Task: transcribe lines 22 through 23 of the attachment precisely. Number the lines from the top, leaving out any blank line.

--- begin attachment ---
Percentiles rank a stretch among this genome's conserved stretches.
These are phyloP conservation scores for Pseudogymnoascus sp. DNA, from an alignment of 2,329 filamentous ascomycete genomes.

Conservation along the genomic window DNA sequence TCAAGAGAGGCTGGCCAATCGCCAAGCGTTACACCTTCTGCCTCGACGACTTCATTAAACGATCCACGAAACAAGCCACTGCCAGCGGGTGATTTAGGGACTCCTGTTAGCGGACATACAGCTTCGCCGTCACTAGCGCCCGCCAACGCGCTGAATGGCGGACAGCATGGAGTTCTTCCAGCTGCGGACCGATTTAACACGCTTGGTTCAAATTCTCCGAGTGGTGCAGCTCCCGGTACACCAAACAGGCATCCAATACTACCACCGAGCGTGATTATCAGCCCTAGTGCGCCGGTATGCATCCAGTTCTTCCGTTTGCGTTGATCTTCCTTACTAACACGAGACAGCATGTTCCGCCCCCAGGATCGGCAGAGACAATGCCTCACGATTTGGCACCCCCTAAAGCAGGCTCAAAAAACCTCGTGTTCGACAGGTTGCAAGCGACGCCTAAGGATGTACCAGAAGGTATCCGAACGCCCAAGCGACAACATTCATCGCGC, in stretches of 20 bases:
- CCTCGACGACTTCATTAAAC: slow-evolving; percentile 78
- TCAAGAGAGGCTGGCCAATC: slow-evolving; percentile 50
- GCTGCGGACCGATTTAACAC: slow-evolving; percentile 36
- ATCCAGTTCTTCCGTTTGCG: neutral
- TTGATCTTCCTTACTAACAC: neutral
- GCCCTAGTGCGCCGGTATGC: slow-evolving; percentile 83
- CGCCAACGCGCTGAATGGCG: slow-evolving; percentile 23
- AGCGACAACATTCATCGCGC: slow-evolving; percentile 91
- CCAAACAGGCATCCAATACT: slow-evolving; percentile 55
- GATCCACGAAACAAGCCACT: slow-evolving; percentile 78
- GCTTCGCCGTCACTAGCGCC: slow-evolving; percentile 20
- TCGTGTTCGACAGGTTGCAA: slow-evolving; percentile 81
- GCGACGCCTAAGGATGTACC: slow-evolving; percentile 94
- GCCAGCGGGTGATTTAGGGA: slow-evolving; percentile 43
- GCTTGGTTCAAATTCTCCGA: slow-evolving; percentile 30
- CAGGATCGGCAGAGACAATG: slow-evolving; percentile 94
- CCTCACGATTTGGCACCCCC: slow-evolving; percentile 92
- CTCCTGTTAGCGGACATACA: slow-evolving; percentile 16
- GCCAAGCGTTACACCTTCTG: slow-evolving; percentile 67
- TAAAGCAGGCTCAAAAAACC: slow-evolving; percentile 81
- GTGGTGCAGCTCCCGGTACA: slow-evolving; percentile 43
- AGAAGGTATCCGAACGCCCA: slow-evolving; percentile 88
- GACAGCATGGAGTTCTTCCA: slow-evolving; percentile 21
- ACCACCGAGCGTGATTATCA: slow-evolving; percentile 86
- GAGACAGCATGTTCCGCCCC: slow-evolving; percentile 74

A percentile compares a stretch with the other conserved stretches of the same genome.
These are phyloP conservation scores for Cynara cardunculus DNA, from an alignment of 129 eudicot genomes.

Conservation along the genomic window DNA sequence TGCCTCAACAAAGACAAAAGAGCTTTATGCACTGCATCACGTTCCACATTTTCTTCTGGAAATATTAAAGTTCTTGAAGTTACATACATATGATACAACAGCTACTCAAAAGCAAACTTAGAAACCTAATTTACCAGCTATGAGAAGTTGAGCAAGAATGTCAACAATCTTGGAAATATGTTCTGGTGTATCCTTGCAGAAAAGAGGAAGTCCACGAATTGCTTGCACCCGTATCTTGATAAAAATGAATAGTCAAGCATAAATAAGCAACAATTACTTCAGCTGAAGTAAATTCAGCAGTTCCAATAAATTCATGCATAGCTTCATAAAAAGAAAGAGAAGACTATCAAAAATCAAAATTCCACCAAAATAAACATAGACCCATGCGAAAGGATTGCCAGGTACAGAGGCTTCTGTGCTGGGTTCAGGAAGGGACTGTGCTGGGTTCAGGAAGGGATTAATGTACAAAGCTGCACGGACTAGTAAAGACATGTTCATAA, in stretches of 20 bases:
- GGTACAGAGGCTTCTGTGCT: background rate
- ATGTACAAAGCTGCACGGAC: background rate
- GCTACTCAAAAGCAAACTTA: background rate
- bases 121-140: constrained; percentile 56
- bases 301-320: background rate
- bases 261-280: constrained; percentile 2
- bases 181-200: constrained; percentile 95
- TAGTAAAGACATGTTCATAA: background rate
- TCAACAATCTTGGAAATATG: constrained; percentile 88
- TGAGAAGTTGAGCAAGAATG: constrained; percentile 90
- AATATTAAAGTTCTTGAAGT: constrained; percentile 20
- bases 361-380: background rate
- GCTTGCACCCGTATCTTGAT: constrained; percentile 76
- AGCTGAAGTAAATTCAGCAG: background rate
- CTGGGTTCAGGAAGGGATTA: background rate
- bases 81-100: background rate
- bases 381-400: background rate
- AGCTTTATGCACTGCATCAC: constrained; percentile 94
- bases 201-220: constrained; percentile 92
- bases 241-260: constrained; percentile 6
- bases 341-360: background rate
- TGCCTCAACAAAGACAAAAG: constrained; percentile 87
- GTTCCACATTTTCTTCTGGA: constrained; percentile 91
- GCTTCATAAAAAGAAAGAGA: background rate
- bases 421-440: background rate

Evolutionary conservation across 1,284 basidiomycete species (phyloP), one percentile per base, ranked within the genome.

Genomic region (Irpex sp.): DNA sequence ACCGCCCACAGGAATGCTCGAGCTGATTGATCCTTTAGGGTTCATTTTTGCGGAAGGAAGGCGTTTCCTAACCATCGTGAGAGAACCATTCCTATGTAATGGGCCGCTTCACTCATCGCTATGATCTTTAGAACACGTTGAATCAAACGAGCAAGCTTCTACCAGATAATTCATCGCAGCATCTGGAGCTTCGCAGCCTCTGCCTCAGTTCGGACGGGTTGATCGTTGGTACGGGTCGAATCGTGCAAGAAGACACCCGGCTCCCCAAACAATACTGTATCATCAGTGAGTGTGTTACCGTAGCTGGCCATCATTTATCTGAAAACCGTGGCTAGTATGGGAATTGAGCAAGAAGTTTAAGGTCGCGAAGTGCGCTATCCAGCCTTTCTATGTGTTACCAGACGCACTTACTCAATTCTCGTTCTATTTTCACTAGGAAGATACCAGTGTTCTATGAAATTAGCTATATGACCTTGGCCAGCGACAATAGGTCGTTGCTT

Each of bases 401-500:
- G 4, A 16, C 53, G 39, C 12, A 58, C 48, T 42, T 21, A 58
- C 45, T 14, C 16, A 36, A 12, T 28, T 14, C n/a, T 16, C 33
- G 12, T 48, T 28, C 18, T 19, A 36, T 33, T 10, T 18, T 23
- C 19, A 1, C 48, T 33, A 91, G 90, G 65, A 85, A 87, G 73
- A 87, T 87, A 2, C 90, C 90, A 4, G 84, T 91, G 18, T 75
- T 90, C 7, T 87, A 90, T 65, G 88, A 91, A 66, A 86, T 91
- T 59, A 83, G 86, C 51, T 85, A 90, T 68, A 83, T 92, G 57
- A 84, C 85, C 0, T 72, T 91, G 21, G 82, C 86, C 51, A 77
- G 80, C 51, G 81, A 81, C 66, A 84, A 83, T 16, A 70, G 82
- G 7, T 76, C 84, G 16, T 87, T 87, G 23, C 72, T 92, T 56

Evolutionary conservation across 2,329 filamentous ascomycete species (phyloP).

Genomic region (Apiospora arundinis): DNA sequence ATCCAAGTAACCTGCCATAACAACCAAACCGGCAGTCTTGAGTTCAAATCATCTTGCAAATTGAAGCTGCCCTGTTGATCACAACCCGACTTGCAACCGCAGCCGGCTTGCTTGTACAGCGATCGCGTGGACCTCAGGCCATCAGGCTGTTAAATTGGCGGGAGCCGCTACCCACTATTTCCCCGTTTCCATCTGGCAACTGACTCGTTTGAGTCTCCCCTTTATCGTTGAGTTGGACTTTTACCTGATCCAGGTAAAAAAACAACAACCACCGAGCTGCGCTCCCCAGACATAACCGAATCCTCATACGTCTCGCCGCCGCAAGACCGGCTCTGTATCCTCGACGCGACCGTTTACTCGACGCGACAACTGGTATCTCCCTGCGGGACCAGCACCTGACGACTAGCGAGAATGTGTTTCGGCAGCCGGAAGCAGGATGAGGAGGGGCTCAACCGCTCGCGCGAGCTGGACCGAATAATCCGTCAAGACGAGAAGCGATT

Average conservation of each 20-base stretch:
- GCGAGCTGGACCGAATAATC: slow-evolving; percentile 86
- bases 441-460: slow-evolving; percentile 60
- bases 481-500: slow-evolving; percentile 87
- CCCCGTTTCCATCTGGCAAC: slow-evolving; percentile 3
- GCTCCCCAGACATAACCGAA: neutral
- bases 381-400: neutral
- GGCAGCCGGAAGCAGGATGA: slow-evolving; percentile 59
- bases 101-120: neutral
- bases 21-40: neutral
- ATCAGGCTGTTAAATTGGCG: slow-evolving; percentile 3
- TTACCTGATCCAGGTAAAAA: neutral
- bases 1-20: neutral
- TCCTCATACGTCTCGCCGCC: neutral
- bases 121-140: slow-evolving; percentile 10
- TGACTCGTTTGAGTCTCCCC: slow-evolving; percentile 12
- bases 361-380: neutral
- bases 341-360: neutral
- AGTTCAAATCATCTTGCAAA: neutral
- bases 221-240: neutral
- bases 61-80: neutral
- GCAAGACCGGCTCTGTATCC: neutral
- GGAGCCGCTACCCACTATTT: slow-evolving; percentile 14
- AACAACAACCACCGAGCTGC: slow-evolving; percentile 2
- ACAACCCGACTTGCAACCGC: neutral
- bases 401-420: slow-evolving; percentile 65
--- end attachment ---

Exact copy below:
- GCCAAGCGTTACACCTTCTG: slow-evolving; percentile 67
- TAAAGCAGGCTCAAAAAACC: slow-evolving; percentile 81